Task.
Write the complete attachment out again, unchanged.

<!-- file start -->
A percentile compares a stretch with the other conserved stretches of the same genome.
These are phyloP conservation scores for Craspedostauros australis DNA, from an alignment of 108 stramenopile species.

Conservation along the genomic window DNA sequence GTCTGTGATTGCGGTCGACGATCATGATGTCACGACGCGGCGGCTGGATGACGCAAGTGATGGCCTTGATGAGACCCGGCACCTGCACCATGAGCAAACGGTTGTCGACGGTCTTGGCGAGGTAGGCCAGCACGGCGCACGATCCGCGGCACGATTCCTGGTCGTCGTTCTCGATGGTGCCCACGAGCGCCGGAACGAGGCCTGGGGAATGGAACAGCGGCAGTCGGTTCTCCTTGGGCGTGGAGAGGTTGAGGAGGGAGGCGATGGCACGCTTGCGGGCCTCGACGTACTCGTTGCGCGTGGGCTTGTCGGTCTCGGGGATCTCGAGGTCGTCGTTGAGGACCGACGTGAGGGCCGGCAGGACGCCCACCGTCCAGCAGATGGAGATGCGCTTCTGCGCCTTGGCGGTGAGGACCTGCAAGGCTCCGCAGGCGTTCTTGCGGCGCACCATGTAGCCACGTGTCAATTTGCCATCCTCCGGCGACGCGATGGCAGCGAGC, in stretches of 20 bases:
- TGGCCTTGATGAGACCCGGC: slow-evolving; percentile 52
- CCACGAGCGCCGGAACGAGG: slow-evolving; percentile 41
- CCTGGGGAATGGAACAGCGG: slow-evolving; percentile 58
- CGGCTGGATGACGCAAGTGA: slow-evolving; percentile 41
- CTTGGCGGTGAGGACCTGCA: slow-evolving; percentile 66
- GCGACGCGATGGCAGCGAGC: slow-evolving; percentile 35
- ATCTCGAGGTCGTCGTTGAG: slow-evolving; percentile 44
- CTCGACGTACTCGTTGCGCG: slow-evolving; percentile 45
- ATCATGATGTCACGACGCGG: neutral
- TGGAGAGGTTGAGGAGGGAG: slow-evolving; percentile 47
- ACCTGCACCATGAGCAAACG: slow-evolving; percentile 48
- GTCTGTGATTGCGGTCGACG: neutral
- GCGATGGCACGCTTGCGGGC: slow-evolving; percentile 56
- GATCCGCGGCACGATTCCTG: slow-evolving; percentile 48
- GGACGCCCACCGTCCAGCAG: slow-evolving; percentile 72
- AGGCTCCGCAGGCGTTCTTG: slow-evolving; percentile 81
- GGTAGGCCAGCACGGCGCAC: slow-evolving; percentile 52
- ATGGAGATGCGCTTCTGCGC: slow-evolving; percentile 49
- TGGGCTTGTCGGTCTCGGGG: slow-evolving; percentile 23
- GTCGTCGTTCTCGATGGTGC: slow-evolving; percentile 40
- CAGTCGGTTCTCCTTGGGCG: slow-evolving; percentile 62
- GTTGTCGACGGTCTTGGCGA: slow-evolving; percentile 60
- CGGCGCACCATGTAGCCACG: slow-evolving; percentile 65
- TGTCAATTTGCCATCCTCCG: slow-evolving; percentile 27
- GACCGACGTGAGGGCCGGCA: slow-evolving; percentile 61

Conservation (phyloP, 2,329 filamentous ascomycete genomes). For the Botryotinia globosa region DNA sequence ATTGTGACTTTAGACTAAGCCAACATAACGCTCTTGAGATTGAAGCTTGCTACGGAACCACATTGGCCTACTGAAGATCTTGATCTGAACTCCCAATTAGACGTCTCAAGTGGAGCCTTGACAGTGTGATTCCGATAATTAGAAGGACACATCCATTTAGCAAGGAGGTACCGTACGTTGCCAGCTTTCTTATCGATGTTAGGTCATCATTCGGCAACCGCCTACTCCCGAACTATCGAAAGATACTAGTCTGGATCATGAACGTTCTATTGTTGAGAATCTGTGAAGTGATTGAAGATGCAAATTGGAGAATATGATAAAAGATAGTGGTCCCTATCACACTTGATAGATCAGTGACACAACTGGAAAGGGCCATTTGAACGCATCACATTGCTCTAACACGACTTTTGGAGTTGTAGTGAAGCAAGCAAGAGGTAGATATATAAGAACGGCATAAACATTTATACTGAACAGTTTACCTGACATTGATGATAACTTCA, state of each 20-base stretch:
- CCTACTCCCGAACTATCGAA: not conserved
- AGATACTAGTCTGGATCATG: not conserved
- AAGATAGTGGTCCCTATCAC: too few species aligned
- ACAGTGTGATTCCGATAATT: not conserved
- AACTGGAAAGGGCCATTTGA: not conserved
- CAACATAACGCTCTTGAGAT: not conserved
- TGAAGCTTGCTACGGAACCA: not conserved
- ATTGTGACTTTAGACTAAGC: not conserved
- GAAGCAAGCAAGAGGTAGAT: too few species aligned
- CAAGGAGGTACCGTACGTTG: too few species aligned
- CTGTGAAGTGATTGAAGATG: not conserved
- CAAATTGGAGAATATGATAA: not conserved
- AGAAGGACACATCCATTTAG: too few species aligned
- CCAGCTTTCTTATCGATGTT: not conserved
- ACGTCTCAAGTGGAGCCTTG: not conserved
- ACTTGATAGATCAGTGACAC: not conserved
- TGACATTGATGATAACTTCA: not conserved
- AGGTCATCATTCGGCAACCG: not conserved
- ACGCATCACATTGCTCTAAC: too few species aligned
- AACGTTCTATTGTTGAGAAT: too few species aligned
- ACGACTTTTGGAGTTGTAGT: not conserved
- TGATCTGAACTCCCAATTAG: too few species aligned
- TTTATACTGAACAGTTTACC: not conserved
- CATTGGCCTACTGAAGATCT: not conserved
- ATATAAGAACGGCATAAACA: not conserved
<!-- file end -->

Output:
A percentile compares a stretch with the other conserved stretches of the same genome.
These are phyloP conservation scores for Craspedostauros australis DNA, from an alignment of 108 stramenopile species.

Conservation along the genomic window DNA sequence GTCTGTGATTGCGGTCGACGATCATGATGTCACGACGCGGCGGCTGGATGACGCAAGTGATGGCCTTGATGAGACCCGGCACCTGCACCATGAGCAAACGGTTGTCGACGGTCTTGGCGAGGTAGGCCAGCACGGCGCACGATCCGCGGCACGATTCCTGGTCGTCGTTCTCGATGGTGCCCACGAGCGCCGGAACGAGGCCTGGGGAATGGAACAGCGGCAGTCGGTTCTCCTTGGGCGTGGAGAGGTTGAGGAGGGAGGCGATGGCACGCTTGCGGGCCTCGACGTACTCGTTGCGCGTGGGCTTGTCGGTCTCGGGGATCTCGAGGTCGTCGTTGAGGACCGACGTGAGGGCCGGCAGGACGCCCACCGTCCAGCAGATGGAGATGCGCTTCTGCGCCTTGGCGGTGAGGACCTGCAAGGCTCCGCAGGCGTTCTTGCGGCGCACCATGTAGCCACGTGTCAATTTGCCATCCTCCGGCGACGCGATGGCAGCGAGC, in stretches of 20 bases:
- TGGCCTTGATGAGACCCGGC: slow-evolving; percentile 52
- CCACGAGCGCCGGAACGAGG: slow-evolving; percentile 41
- CCTGGGGAATGGAACAGCGG: slow-evolving; percentile 58
- CGGCTGGATGACGCAAGTGA: slow-evolving; percentile 41
- CTTGGCGGTGAGGACCTGCA: slow-evolving; percentile 66
- GCGACGCGATGGCAGCGAGC: slow-evolving; percentile 35
- ATCTCGAGGTCGTCGTTGAG: slow-evolving; percentile 44
- CTCGACGTACTCGTTGCGCG: slow-evolving; percentile 45
- ATCATGATGTCACGACGCGG: neutral
- TGGAGAGGTTGAGGAGGGAG: slow-evolving; percentile 47
- ACCTGCACCATGAGCAAACG: slow-evolving; percentile 48
- GTCTGTGATTGCGGTCGACG: neutral
- GCGATGGCACGCTTGCGGGC: slow-evolving; percentile 56
- GATCCGCGGCACGATTCCTG: slow-evolving; percentile 48
- GGACGCCCACCGTCCAGCAG: slow-evolving; percentile 72
- AGGCTCCGCAGGCGTTCTTG: slow-evolving; percentile 81
- GGTAGGCCAGCACGGCGCAC: slow-evolving; percentile 52
- ATGGAGATGCGCTTCTGCGC: slow-evolving; percentile 49
- TGGGCTTGTCGGTCTCGGGG: slow-evolving; percentile 23
- GTCGTCGTTCTCGATGGTGC: slow-evolving; percentile 40
- CAGTCGGTTCTCCTTGGGCG: slow-evolving; percentile 62
- GTTGTCGACGGTCTTGGCGA: slow-evolving; percentile 60
- CGGCGCACCATGTAGCCACG: slow-evolving; percentile 65
- TGTCAATTTGCCATCCTCCG: slow-evolving; percentile 27
- GACCGACGTGAGGGCCGGCA: slow-evolving; percentile 61

Conservation (phyloP, 2,329 filamentous ascomycete genomes). For the Botryotinia globosa region DNA sequence ATTGTGACTTTAGACTAAGCCAACATAACGCTCTTGAGATTGAAGCTTGCTACGGAACCACATTGGCCTACTGAAGATCTTGATCTGAACTCCCAATTAGACGTCTCAAGTGGAGCCTTGACAGTGTGATTCCGATAATTAGAAGGACACATCCATTTAGCAAGGAGGTACCGTACGTTGCCAGCTTTCTTATCGATGTTAGGTCATCATTCGGCAACCGCCTACTCCCGAACTATCGAAAGATACTAGTCTGGATCATGAACGTTCTATTGTTGAGAATCTGTGAAGTGATTGAAGATGCAAATTGGAGAATATGATAAAAGATAGTGGTCCCTATCACACTTGATAGATCAGTGACACAACTGGAAAGGGCCATTTGAACGCATCACATTGCTCTAACACGACTTTTGGAGTTGTAGTGAAGCAAGCAAGAGGTAGATATATAAGAACGGCATAAACATTTATACTGAACAGTTTACCTGACATTGATGATAACTTCA, state of each 20-base stretch:
- CCTACTCCCGAACTATCGAA: not conserved
- AGATACTAGTCTGGATCATG: not conserved
- AAGATAGTGGTCCCTATCAC: too few species aligned
- ACAGTGTGATTCCGATAATT: not conserved
- AACTGGAAAGGGCCATTTGA: not conserved
- CAACATAACGCTCTTGAGAT: not conserved
- TGAAGCTTGCTACGGAACCA: not conserved
- ATTGTGACTTTAGACTAAGC: not conserved
- GAAGCAAGCAAGAGGTAGAT: too few species aligned
- CAAGGAGGTACCGTACGTTG: too few species aligned
- CTGTGAAGTGATTGAAGATG: not conserved
- CAAATTGGAGAATATGATAA: not conserved
- AGAAGGACACATCCATTTAG: too few species aligned
- CCAGCTTTCTTATCGATGTT: not conserved
- ACGTCTCAAGTGGAGCCTTG: not conserved
- ACTTGATAGATCAGTGACAC: not conserved
- TGACATTGATGATAACTTCA: not conserved
- AGGTCATCATTCGGCAACCG: not conserved
- ACGCATCACATTGCTCTAAC: too few species aligned
- AACGTTCTATTGTTGAGAAT: too few species aligned
- ACGACTTTTGGAGTTGTAGT: not conserved
- TGATCTGAACTCCCAATTAG: too few species aligned
- TTTATACTGAACAGTTTACC: not conserved
- CATTGGCCTACTGAAGATCT: not conserved
- ATATAAGAACGGCATAAACA: not conserved